SugarBee apples head to stores

The new apple, SugarBee, is hitting selected markets in limited supply for the first time this month in holiday packaging. Chelan growers see it as a future money maker.

CHELAN, Wash. — SugarBee is a new apple variety said to be sweeter than Honeycrisp that in the month of December is being sold commercially for the first time.

Chelan Fresh Marketing is providing test marketing of first-year production to several Walmart stores across the nation, Safeway in northern California, Kroger and Whole Foods, said Mac Riggan, vice president of marketing at Chelan Fresh.

About 8,000, 40-pound boxes worth of SugarBee is being sold in holiday packaging and the goal is to eventually be selling whatever the market bears at a good profit, Riggan said.

“We’ve had head-to-head taste tests with Honeycrisp and it’s beaten it hands down. Honeycrisp has a tendency to go flat, lose its flavor in storage. SugarBee doesn’t do that,” said Harold Schell, director of field services of Chelan Fruit Cooperative.

The co-op and Gebbers Farms, of Brewster, acquired the exclusive rights to grow and sell the new apple from Regal Fruit International, a variety management affiliate of Willow Drive Nursery in Ephrata.

Regal obtained propagation rights from patent-holder, apple breeder Chuck Nystrom, Worthington, Minn., who discovered the variety in the early 1990s from his experimental seed plantings.

The mother seed is Honeycrisp and the father is an unknown pollinator likely carried by a honeybee, Schell said.

The resulting mostly red but also yellow-skinned apple is high in sugar content. Hence the name SugarBee chosen by an ad agency for Chelan Fresh.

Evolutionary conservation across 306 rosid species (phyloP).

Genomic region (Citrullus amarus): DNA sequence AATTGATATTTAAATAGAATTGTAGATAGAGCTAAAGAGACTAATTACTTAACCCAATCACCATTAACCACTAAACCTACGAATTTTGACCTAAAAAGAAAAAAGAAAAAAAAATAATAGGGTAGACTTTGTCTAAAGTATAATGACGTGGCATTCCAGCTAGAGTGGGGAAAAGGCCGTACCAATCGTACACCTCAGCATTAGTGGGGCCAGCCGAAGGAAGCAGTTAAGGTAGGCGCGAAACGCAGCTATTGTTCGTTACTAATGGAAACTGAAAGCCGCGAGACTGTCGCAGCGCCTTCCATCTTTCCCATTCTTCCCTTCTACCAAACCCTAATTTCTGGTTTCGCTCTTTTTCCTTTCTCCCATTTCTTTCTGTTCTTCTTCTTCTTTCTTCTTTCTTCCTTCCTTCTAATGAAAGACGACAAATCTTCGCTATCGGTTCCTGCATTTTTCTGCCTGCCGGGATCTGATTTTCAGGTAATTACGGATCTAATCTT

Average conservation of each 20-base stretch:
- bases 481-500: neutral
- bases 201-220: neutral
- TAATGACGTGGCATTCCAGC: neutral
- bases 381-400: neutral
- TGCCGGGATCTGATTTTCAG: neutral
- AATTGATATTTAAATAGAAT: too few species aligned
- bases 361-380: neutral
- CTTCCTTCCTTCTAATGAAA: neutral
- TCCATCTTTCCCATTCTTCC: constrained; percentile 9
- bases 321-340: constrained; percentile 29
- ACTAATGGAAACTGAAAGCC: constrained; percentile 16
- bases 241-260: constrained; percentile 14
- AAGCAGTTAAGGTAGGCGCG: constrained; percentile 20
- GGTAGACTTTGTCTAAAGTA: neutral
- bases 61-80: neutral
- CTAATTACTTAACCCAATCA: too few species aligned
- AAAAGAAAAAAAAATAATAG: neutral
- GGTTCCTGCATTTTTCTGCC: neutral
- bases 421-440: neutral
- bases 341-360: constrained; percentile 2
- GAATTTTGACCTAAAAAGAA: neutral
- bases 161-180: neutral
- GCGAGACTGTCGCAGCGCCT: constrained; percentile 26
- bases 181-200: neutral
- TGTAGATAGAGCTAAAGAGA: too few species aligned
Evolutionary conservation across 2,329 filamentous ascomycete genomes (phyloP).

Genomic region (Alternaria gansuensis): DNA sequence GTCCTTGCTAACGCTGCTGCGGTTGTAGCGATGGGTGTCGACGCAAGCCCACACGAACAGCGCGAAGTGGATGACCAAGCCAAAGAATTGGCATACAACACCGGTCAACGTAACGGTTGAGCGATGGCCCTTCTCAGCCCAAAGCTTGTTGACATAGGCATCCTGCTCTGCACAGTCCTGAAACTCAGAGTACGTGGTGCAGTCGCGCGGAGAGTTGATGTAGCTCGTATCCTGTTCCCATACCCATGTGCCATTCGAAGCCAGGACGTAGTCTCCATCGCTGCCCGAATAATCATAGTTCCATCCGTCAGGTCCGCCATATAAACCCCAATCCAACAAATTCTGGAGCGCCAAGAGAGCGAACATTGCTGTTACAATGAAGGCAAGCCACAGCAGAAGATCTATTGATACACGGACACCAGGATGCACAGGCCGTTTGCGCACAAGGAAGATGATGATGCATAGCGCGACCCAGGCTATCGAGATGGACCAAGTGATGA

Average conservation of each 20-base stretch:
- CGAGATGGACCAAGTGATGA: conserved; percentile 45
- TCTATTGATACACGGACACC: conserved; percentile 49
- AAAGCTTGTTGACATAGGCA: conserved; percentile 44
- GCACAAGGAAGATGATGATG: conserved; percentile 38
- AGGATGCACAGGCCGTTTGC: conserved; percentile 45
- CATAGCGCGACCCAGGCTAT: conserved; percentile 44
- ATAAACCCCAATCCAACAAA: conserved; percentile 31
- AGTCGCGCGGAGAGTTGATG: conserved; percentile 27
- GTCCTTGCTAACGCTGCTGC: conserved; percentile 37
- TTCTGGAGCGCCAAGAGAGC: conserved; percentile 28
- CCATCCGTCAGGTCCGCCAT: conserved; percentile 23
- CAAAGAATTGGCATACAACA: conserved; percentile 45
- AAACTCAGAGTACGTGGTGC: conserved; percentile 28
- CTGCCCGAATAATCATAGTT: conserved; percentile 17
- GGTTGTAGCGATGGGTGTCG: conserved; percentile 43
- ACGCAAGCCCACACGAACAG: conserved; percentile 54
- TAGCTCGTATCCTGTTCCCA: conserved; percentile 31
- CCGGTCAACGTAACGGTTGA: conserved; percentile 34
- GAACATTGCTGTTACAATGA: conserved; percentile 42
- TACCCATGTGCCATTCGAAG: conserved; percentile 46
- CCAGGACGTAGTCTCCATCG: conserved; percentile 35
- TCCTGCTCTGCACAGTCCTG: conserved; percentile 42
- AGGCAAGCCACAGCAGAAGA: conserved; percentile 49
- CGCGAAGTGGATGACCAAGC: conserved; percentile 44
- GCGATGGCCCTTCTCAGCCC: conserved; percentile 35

“The name describes the apple because its very crisp and crunchy and holds its firmness and flavor very well. It’s very sweet. A high level of brix (sugar), probably more so than Fuji or Honeycrisp,” Schell said.

Gebbers Farms and growers for Chelan Fruit have planted about 300 acres of SugarBee trees and the goal is 1,000 acres, Schell said.

It’s a club or managed variety, meaning Chelan Fresh, Chelan Fruit and Gebbers Farms will control volume and marketing to avoid overproduction and maintain good returns.

Test marketing is at $1.99 to $2.99 per pound, but Honeycrisp has proven people will pay as much as $7.99 per pound for quality, organic apples, Riggan said. That can equate to $160 per 40-pound box with the grower getting 50 percent or $80 per box, a very good return, he said.

“You have a darn good apple that eats well, that holds up well in storage so you have an extended marketing window and it’s exclusive,” Schell said. “It will add to growers’ bottom line because it won’t be overproduced.”

Chelan Fruit is testing other new varieties with Regal and Chelan Fresh is continuing to push forward with New Zealand’s Rockit, a cross between a crab apple and the rose apple series.

It’s bred to be small, but unlike most small apples is very tasty. They are sold three, four or five apples per colorful and transparent tube as a grab-and-go item from convenience and grocery stores.

Chelan Fresh imported about 3,000 boxes of Rockit in 2014 and now is growing and harvesting about 9,000 boxes worth in Washington.

“It doesn’t sell super easy because we’re asking some money for it,” Riggan said. “It’s $3.99 for a four-count or about $1 per apple.”

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